Today, life in the collective farm villages is difficult by western standards. While electricity and telephones are common place, there is no indoor plumbing. Outhouses (without seats) are still widely used. Villagers must get their water from wells. Most villagers do not have cars and must rely on horses and wagons for transportation.
While major roads are good, the quality of roads in the countryside is dismal. Many are not paved and the paved roads are in dire need of repair. There is a constant need to dodge potholes and large sections of missing asphalt. Many of the stores in the collective or state farm villages are vacant. New businesses struggle for survival. Hospitals have been closed and consolidated. Schools lack resources. Churches have re-opened.
Many rural Moldovans are nostalgic for the "old" days, when food and energy were ample and salaries and pensions were paid on time. Checks are often delayed for months. Today, ten years after independence many Moldovans struggle to put food on the table. They often cannot afford to heat their homes in the winter. Pensioners are particularly hard hit because currency devaluation has significantly reduced their retirement incomes. Pensioners are oftentimes paid in wheat flour instead of money.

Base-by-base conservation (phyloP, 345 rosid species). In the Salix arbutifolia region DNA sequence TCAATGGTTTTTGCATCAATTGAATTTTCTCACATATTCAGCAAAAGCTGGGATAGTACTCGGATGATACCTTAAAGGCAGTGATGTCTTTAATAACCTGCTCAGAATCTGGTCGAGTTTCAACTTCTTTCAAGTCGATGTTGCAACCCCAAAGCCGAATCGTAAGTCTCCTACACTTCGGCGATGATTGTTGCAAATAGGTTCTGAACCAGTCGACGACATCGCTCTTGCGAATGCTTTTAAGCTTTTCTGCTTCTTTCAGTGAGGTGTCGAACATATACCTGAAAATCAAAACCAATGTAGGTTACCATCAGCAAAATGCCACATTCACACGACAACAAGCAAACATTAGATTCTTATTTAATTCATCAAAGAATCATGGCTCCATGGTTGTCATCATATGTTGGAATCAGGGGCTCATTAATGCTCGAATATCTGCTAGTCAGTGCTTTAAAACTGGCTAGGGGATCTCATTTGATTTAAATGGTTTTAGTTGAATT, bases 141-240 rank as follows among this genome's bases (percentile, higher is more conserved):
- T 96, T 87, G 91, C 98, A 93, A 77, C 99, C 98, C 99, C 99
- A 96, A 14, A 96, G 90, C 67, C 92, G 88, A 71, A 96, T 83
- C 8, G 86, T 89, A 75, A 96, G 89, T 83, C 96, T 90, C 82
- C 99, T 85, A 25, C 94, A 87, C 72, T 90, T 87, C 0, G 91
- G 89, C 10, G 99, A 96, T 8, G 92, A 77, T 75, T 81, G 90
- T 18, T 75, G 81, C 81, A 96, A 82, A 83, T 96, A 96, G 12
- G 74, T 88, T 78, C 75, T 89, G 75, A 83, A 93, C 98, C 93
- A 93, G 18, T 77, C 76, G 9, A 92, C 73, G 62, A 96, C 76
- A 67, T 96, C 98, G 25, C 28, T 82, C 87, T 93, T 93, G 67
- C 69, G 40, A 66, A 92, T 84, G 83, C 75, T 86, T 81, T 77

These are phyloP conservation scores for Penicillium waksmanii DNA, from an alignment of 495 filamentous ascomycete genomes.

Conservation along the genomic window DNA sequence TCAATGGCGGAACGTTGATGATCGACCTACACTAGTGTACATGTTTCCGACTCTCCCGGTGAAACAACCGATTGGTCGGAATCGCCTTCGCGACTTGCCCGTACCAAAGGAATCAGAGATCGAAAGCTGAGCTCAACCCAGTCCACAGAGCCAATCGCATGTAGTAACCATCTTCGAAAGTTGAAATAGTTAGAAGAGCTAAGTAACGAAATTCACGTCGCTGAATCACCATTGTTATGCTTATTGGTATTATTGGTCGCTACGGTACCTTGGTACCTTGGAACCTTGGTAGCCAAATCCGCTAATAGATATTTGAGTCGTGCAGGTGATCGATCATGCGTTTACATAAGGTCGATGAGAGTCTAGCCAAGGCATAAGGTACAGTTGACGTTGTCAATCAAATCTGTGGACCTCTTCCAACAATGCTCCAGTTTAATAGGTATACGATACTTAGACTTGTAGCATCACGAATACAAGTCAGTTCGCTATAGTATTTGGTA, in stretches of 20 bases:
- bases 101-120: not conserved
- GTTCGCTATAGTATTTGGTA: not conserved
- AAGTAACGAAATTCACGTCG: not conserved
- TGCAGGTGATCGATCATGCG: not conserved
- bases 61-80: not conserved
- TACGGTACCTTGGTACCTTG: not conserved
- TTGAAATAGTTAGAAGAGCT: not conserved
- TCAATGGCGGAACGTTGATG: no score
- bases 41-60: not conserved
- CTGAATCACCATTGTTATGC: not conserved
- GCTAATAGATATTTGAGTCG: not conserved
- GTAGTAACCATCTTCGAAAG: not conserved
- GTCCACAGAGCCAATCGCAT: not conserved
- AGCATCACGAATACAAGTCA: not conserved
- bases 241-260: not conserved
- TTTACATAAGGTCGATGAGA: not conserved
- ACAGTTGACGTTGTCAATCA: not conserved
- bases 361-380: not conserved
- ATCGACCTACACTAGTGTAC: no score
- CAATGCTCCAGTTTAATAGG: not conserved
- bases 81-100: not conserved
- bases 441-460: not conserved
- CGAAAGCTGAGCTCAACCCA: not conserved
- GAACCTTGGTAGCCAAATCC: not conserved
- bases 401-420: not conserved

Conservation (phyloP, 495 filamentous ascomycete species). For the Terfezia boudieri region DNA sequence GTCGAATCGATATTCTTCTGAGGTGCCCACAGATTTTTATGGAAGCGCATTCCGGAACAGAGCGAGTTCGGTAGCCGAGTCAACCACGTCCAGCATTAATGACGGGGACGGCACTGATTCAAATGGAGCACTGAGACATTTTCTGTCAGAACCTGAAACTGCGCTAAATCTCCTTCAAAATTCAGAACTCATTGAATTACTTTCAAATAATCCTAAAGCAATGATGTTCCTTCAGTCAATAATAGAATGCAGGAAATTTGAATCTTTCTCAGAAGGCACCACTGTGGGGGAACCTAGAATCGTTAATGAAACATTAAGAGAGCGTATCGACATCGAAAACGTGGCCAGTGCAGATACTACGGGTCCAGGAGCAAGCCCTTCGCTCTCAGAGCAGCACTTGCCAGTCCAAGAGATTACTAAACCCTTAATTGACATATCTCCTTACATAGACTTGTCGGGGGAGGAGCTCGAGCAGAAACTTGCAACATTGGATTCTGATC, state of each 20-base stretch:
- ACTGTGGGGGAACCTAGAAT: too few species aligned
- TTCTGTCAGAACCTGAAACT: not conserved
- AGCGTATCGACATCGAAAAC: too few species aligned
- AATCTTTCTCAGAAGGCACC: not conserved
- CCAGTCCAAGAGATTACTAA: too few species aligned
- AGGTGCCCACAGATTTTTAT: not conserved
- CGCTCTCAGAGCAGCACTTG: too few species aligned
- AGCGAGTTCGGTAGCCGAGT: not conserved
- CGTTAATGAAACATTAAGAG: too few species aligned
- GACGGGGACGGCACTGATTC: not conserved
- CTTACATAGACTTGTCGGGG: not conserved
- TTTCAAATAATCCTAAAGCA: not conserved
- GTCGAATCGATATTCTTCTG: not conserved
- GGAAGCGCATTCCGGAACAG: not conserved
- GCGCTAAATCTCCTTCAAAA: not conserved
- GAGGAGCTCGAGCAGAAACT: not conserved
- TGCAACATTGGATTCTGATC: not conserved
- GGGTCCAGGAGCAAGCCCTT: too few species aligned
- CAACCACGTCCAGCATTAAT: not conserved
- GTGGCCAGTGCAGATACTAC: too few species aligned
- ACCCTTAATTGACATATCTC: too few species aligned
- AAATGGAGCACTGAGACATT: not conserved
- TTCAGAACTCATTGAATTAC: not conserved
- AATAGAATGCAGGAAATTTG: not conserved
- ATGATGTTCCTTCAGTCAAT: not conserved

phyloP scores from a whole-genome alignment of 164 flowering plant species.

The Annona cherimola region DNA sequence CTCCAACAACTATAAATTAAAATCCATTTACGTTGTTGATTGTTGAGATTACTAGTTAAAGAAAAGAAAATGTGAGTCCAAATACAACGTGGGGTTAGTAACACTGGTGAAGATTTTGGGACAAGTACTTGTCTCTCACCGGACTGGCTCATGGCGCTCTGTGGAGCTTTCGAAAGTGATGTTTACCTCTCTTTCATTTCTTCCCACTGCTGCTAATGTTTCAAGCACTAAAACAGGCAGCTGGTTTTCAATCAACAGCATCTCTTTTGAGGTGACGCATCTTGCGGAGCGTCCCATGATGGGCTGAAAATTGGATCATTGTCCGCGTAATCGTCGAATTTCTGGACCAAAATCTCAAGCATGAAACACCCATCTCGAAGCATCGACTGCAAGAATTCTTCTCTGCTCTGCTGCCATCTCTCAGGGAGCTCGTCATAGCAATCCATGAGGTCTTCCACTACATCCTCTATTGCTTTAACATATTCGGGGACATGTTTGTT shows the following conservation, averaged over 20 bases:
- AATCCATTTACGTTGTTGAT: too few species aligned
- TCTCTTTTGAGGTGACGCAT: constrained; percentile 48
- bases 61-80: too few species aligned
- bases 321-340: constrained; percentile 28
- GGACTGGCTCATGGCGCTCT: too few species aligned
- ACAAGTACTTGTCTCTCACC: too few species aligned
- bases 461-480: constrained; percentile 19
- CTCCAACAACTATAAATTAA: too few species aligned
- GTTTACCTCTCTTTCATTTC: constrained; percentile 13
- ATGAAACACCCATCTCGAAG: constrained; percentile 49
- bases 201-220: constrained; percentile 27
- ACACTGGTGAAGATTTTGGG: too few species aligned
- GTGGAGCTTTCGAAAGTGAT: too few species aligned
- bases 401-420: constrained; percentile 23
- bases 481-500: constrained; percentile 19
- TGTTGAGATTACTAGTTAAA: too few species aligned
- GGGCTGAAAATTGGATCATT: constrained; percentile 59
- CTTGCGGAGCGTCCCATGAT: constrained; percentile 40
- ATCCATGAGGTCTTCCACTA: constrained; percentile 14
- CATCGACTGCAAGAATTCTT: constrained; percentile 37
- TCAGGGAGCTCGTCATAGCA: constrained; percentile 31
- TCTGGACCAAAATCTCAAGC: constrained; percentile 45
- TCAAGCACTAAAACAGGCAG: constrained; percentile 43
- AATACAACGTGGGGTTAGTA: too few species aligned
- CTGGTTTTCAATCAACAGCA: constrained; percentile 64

Due to the difficult times and perceived lack of hope, many Moldovans out of desperation restored the Communists to power in 2001. The new Communist leaders have hopes of restoring some of their old policies, but this could prove difficult. Moldova must find place in the new global economy. The Communists seek closer ties with Belarus and Russia and are unlikely to privatize the wine, tobacco and energy industries. They "bought" votes in the rural areas, but have yet to show that they can improve the lives of people in the villages.
Unfortunately, rural Moldovans are longing for a life that can no longer exist. The communist system had bankrupted itself and change was inevitable. Unfortunately, the transition from a centrally-planned socialist economy to a modern, market-driven economy is a long and difficult journey. The return to a communist regime will probably only serve to delay an already difficult process.